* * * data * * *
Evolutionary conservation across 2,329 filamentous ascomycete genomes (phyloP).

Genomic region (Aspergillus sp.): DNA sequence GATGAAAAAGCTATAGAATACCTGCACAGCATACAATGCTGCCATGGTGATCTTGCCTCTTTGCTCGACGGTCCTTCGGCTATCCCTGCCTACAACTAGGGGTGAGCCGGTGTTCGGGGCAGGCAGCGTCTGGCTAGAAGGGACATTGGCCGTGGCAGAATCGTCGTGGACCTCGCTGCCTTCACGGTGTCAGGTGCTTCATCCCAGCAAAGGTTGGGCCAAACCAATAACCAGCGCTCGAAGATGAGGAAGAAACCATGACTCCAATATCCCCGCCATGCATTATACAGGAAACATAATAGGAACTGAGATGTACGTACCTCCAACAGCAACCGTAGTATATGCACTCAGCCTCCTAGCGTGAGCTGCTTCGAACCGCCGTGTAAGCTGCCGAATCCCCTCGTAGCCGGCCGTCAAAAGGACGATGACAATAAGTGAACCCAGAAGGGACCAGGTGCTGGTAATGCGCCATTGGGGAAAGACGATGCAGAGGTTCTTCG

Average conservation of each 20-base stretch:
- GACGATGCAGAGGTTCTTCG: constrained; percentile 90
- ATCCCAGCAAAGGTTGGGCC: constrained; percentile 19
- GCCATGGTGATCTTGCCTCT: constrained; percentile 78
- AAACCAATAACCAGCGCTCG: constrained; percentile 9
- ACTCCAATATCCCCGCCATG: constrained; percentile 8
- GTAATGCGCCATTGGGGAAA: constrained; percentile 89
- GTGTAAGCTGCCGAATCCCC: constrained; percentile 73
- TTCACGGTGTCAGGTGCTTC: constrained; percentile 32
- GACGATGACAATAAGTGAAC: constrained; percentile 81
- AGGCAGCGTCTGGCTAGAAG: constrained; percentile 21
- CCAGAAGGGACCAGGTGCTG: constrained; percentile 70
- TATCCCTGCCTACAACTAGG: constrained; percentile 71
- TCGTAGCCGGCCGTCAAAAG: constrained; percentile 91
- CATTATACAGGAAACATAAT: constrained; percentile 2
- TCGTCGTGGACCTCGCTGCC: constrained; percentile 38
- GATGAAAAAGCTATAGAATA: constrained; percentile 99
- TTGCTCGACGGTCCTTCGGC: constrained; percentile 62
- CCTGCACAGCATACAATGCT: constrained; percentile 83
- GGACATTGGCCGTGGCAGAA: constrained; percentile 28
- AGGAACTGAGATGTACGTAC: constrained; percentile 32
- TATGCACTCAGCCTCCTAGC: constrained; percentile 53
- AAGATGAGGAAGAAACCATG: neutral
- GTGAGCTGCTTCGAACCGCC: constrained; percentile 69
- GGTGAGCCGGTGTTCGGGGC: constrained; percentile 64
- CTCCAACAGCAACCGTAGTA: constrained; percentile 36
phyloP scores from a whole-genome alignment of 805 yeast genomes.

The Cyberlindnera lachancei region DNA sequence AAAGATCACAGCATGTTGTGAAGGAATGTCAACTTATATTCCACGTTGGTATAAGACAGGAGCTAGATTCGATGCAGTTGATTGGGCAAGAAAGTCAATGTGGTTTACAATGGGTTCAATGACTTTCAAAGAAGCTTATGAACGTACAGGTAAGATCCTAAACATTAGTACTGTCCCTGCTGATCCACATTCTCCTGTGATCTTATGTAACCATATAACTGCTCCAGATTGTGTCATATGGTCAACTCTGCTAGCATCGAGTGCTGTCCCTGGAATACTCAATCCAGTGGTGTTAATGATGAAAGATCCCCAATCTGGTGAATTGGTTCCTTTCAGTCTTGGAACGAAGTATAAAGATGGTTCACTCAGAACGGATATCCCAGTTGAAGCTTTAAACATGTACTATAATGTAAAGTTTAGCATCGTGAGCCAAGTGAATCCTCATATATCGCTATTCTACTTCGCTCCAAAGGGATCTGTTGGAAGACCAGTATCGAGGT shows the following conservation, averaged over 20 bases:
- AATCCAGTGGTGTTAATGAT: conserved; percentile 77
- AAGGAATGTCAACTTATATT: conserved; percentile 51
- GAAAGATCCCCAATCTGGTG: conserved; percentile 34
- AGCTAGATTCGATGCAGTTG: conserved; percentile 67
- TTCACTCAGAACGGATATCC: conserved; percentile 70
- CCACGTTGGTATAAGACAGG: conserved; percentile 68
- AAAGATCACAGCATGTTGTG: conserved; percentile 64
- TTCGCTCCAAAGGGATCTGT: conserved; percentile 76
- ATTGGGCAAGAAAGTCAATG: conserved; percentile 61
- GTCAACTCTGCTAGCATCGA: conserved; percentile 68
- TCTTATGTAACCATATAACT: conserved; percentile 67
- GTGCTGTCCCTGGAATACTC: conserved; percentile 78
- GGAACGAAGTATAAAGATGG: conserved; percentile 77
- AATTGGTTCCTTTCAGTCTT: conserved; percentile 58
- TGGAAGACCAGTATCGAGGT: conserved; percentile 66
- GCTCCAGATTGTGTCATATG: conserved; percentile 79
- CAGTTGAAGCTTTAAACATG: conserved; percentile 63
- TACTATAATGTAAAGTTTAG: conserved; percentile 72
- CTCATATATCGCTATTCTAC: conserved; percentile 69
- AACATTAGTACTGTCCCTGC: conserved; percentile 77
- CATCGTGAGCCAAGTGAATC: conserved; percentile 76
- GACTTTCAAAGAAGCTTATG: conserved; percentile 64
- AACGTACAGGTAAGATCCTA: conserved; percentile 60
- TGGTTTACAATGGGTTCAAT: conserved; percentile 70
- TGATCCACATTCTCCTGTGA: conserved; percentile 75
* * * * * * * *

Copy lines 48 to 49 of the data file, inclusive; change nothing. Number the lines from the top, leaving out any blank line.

- TACTATAATGTAAAGTTTAG: conserved; percentile 72
- CTCATATATCGCTATTCTAC: conserved; percentile 69